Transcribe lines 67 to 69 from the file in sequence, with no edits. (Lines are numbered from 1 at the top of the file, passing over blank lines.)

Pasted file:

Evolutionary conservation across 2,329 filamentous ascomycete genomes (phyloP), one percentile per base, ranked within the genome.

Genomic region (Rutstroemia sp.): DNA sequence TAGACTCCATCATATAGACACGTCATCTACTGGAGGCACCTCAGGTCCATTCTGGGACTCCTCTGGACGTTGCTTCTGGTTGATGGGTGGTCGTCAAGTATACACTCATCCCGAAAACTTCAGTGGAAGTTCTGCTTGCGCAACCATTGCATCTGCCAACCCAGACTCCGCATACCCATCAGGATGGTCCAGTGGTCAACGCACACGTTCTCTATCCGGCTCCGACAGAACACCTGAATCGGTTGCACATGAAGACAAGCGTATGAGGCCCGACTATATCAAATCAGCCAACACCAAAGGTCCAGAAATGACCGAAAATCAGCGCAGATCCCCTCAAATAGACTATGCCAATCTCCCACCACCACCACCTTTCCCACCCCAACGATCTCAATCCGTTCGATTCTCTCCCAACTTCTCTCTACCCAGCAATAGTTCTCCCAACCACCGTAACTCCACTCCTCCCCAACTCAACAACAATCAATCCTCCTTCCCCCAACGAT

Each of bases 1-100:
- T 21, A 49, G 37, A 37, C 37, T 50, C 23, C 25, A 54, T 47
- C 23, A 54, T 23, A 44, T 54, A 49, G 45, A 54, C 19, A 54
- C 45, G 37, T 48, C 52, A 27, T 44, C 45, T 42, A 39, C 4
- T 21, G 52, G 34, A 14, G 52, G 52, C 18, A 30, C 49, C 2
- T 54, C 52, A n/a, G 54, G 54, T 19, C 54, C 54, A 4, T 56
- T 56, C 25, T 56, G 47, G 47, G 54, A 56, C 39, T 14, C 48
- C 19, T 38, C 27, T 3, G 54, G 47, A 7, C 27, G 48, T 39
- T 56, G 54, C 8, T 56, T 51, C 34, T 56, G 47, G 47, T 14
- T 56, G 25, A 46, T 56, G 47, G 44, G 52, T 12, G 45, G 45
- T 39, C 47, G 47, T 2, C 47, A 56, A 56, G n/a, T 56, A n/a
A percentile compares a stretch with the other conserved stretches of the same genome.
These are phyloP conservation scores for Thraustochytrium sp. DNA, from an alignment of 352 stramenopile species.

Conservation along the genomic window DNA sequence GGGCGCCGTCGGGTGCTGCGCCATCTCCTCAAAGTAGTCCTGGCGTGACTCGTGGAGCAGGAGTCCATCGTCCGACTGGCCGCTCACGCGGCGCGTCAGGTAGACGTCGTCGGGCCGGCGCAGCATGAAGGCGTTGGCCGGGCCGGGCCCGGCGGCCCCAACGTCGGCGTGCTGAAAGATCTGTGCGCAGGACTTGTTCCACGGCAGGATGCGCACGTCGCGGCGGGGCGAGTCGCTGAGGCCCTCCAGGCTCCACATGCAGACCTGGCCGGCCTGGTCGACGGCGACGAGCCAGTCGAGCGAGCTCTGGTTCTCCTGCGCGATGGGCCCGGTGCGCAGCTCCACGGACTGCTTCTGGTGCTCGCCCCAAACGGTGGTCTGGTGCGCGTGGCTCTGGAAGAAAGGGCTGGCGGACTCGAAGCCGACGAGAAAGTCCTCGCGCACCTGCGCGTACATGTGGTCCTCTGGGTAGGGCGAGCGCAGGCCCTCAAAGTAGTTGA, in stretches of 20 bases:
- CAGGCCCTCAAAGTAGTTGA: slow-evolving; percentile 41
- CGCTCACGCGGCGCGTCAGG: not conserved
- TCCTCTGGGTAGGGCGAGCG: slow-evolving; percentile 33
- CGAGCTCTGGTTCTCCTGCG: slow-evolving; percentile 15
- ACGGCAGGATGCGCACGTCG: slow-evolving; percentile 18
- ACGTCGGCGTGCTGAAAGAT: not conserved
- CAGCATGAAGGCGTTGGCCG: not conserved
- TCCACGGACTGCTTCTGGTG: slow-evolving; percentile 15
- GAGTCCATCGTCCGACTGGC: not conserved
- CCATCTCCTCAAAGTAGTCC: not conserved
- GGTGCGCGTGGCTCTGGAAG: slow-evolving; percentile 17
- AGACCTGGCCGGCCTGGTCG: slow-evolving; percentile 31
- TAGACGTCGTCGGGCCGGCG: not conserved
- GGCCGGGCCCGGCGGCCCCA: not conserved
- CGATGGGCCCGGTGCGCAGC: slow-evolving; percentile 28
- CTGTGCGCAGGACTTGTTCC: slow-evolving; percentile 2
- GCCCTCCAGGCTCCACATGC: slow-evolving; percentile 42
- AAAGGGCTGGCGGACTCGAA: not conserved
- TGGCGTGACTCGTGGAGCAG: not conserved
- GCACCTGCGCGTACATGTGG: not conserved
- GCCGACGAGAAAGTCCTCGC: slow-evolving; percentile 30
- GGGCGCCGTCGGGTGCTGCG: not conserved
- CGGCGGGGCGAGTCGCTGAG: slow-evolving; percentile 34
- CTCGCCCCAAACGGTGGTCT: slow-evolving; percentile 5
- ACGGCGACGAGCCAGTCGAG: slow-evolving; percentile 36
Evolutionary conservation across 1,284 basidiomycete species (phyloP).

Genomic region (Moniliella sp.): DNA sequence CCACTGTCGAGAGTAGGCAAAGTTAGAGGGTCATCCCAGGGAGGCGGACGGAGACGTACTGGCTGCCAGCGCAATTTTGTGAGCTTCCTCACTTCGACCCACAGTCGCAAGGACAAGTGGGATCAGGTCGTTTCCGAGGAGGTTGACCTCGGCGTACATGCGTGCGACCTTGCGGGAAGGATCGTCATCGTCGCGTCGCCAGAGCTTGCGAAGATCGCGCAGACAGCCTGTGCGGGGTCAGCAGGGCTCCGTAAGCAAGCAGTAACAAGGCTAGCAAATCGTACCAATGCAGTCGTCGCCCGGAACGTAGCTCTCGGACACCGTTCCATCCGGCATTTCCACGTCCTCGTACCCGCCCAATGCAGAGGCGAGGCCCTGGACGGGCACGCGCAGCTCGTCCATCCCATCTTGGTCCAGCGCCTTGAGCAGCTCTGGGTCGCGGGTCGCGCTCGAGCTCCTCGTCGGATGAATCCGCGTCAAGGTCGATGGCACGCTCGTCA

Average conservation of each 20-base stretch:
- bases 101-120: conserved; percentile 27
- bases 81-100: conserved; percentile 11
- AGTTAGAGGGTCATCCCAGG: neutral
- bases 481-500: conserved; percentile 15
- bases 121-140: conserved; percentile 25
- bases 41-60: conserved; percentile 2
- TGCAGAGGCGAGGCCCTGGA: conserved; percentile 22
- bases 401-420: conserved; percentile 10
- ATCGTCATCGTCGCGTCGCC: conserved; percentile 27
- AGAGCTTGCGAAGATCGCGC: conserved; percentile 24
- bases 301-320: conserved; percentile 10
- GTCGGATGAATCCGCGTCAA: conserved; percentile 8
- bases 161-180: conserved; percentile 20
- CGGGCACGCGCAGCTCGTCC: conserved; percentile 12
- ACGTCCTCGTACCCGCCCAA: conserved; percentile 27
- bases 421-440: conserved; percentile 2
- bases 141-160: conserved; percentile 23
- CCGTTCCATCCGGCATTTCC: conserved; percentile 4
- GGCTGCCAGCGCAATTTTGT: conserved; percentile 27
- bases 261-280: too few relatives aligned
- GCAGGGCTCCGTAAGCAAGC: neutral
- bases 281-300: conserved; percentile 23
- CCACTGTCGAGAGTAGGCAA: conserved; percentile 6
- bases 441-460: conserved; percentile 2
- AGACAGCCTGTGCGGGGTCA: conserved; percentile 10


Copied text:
- CCACTGTCGAGAGTAGGCAA: conserved; percentile 6
- bases 441-460: conserved; percentile 2
- AGACAGCCTGTGCGGGGTCA: conserved; percentile 10